AN EGYPTIAN preacher who was seized by the CIA in daylight on a Milan street has revealed the details of 14 months of torture to which he says he was subjected after his “extraordinary rendition” to Egypt.
Hassan Mustafa Osama Nasr, known as Abu Omar, described how Egyptian interrogators stripped him, shackled his arms and legs in a crucifixion position and then beat him and gave him electric shocks. He claimed they had twice attempted to rape him.
Now living in Alexandria, Nasr, 44, walks with a limp, is deaf in one ear and bears scars.
Last Friday the trial opened of 26 American defendants accused of kidnapping him on February 17, 2003, in an operation prosecutors say was coordinated by the CIA and Italian intelligence. None of the US defendants, a number of whom were identified by aliases, attended.
Nasr fled Egypt in 1988 after he was accused of being a member of Gama’a Islamiya, an Egyptian militant group that later carried out terrorist attacks. He denied the allegation and was granted political asylum in Italy. When he disappeared he was walking to midday prayers at a radical mosque where he was a part-time preacher.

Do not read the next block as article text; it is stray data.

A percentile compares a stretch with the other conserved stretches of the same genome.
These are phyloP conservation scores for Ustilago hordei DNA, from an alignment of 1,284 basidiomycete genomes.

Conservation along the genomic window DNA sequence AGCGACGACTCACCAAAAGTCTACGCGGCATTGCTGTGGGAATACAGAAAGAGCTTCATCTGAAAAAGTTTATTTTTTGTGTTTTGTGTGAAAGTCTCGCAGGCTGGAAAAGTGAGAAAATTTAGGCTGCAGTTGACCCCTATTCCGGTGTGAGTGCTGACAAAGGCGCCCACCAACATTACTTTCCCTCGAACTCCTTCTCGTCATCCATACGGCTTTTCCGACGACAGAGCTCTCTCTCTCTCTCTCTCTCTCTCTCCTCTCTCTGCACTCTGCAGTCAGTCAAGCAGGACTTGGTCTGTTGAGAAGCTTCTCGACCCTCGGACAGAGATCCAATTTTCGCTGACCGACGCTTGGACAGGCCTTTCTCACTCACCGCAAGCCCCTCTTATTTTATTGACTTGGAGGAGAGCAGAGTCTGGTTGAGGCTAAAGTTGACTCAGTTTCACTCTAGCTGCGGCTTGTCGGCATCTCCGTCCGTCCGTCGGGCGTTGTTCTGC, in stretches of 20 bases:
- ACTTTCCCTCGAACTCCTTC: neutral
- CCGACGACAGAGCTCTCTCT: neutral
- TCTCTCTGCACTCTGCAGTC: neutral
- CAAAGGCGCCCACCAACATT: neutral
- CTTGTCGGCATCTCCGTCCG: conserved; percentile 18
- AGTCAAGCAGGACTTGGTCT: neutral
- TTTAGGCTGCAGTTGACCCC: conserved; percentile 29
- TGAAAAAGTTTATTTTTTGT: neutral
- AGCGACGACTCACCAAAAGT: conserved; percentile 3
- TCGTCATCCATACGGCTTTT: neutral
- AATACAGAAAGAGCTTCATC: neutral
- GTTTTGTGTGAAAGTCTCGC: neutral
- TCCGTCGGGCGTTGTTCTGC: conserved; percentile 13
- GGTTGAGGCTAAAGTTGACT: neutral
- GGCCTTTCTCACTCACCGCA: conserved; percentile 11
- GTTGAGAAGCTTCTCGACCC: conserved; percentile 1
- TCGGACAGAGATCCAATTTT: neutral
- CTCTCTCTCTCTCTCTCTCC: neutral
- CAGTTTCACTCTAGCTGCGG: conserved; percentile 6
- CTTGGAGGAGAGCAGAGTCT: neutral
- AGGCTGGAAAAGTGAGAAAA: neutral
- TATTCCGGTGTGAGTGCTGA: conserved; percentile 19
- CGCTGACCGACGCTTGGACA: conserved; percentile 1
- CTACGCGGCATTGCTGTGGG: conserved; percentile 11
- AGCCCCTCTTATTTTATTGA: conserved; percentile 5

He became a “ghost prisoner”, his arrest and detention confirmed to nobody. “I was out of history. My lawyer searched prisons all over Egypt and no one could find a trace of me,” he said. Continue reading Preacher seized by CIA tells of torture in Egypt
Sunday Times, June 10, 2007, by Stephen Grey.
A BRITISH student who was caught up in fighting in Somalia has described how he fled for his life only to be arrested as a suspected Al-Qaeda member and then rescued by a British consul from a secret operation to transfer terrorist suspects to Ethiopia for interrogation.
Reza Afsharzadagen, 25, from north London, was among hundreds of refugees forced to flee battles last December between Islamic radicals who had seized power in Mogadishu, the Somali capital, and Ethiopian soldiers trying to install a rival United Nations-backed government.
After dodging bombs from American warplanes deployed in support of the Ethiopians and trekking through jungle for 13 days, Afsharzadagen reached safety in Kenya. But there he was detained as a suspected terrorist and questioned for nearly a month without being charged.
He and three other British Muslims who were arrested – Shahajan Janjua, Hamza Chent-ouf, and Mohammed Ezzoueck, all from London – were eventually returned home and cleared of any suspicion of terrorist activity after the intervention of the Foreign Office. Continue reading London student’s jungle war escape led to ‘rendition’ trap
“Kidnapped to Order
Channel 4, UK, Monday, June 11, 2007 at 8PM UK